If they do respond, look at the way they’ve responded to comments.

Are they really interacting with their readers, or do they just respond to all comments in the same uninteresting way (e.g. ‘Thanks for reading!’)?

Even though a blogger may respond to all the comments left on their posts, if they are not really interacting with their readers, then ask yourself if it’s worth leaving comments and/or following their blog.

How Often Do They Publish Posts?

Feeling overwhelmed by bloggers who publish too many posts in a short space of time is something I see and hear a lot about in the blogging world.

Of course, we can ignore all those posts but, for some, that can lead to the question of if they’ve missed something important.

This, in turn, can cause some readers to feel guilty or stressed because they think they must read and comment on every post.

On the other side of the coin, if a blogger only publishes a post once in a while, then will we lose interest in their content?

Ask yourself if it’s worth following a blog that either publishes too many or not enough posts and if it’ll make you feel guilty if you miss reading and commenting on any of those posts.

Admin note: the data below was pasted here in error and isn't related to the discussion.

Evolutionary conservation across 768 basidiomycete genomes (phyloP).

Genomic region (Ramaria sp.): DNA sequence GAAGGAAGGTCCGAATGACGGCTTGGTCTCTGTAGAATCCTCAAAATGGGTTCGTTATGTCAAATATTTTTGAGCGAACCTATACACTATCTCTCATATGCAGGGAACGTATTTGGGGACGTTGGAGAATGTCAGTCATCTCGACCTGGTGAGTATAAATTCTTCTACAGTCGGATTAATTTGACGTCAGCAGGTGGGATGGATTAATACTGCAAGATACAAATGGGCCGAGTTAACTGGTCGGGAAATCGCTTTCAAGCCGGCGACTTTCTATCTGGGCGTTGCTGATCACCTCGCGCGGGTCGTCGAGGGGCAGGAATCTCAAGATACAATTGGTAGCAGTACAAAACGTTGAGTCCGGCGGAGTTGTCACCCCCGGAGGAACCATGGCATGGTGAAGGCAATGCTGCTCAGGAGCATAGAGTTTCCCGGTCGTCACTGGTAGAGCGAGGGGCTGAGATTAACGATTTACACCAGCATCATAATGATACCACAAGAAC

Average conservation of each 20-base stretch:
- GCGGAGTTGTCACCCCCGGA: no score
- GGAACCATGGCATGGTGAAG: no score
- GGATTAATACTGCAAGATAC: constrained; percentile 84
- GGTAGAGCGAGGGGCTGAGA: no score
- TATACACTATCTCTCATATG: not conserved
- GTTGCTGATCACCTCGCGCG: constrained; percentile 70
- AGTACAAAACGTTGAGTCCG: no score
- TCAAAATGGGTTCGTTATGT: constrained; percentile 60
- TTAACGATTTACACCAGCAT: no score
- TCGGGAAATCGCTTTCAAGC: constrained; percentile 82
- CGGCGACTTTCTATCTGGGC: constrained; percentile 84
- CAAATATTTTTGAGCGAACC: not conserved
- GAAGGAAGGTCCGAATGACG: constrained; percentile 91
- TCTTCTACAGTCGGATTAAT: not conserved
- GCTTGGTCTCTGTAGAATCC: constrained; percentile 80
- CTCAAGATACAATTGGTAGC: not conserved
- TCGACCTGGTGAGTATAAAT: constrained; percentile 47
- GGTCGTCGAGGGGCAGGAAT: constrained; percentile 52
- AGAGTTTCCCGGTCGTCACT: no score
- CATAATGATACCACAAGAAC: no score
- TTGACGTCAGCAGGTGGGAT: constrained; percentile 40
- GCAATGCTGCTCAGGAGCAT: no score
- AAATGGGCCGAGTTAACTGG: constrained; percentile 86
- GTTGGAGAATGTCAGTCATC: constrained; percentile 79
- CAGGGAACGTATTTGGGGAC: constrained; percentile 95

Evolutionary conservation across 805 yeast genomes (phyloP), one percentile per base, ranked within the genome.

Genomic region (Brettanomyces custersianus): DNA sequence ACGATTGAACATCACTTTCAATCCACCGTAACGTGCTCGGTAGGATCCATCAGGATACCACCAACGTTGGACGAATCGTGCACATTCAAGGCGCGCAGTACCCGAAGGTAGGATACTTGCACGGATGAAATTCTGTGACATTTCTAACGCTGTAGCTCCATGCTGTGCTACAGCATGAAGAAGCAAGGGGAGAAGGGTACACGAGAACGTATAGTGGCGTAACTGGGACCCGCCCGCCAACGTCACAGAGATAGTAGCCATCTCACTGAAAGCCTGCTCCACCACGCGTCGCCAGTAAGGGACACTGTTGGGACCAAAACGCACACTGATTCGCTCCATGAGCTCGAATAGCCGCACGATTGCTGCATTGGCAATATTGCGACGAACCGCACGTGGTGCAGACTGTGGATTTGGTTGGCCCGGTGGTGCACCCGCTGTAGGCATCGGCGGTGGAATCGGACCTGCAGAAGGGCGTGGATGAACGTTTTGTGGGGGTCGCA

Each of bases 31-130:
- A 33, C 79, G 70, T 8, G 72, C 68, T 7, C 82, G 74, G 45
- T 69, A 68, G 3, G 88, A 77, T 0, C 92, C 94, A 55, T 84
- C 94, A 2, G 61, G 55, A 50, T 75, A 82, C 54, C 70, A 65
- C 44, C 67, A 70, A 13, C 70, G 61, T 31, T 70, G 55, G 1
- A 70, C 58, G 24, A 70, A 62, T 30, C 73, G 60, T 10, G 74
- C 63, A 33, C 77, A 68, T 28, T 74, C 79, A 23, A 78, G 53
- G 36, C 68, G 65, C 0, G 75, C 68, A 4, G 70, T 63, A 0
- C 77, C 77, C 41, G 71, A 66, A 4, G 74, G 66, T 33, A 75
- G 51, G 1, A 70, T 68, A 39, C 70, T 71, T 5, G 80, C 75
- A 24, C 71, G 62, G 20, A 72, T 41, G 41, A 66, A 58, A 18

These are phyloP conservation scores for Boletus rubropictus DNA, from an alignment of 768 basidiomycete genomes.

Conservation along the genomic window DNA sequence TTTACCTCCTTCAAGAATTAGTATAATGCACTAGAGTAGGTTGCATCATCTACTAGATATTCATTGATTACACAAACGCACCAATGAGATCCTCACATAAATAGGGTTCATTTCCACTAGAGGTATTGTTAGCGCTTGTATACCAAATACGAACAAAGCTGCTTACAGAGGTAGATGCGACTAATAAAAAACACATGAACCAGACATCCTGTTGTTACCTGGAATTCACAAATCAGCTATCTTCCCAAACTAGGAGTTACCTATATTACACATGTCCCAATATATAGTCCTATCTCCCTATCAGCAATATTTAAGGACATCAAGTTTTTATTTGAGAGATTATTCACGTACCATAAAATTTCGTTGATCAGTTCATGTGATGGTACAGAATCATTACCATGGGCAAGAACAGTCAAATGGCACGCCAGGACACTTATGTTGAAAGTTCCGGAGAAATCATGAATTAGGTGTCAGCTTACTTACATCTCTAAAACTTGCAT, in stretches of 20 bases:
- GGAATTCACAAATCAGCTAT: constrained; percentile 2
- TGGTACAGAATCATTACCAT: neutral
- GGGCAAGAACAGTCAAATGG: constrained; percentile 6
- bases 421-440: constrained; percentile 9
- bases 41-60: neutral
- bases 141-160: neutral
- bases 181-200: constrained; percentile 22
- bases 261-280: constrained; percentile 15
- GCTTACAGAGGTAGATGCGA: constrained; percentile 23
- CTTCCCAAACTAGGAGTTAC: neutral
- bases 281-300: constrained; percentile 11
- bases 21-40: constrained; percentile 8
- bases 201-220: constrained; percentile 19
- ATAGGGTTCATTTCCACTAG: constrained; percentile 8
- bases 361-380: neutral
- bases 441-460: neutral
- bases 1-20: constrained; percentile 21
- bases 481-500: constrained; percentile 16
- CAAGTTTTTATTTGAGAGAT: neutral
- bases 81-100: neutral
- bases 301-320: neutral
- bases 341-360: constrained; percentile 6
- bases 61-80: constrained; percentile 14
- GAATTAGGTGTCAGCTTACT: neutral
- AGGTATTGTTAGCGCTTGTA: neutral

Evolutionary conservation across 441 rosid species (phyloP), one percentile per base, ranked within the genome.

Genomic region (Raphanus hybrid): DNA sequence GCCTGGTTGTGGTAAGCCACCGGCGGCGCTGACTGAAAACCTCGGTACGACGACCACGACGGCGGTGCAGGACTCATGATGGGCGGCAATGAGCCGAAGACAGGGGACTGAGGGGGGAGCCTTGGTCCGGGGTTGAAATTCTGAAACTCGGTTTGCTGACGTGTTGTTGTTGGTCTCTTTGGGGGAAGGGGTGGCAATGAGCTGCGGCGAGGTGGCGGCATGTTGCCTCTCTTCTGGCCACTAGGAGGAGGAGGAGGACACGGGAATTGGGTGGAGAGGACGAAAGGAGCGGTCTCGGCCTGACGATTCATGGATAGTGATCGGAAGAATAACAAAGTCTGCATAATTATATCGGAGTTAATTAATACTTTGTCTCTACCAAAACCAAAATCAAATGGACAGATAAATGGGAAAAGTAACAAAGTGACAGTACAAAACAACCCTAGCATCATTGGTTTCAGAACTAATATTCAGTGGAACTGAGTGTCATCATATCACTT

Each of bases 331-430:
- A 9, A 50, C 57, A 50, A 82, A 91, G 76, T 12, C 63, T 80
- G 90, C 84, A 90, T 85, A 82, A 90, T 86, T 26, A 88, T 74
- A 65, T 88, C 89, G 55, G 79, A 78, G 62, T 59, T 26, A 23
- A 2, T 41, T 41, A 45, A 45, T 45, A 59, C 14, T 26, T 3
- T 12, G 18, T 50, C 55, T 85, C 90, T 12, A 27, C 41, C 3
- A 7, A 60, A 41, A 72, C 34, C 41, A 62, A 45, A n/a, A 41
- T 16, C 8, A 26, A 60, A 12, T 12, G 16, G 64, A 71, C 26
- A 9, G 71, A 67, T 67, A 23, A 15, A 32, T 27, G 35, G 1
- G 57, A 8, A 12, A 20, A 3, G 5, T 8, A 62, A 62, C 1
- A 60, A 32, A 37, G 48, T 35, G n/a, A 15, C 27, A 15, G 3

Don’t forget, too, to ask yourself if it makes any sense following a blog that you know you’ll never likely visit again.

If it’s not going to cause you any guilt or stress, then feel free to press the follow button, but only if you know that any future content will be of interest to you.

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Image credit: Pixabay

Who’s the blogger?

I’ve mentioned this on my blog before, but the first thing I do before deciding whether or not to follow a blog is to visit the ‘about me’ page.

If there isn’t one, it’s difficult to find, or it doesn’t contain any interesting information, then I probably won’t follow the blog.

Why? Because I’ve heard it said by the majority of professional bloggers that most new visitors to a blog will want to find out a little about the person behind the blog first, before deciding whether to follow or not.

It’s true of me. Is it true of you?

Cared for or neglected?

Sometimes, if a new blog I’m visiting is eye-catching, is well organised, easy to navigate around, has excellent content, feels friendly and seems a great place to be, then I will press the follow button.

If it looks and feels good (the same as when I’m trying on a new pair of shoes) and the content is of interest, then I will almost certainly read posts and leave comments.

If the blog is of poor design, takes too long to download, uses a font that is too small to read, has a brightly lit background that produces stars in front of my eyes, or has lots of broken links on its home page, then I’ll move on quickly.

Friend or Foe?

We talked about checking out responses a blogger leaves to comments left on their posts, but are those responses written in a friendly manner?

Just by the fact that we blog or leave reviews, not everyone is going to agree with what we have to say.

I always respond to comments in a friendly, courteous and professional manner, even if a reader does not agree with what I’ve said.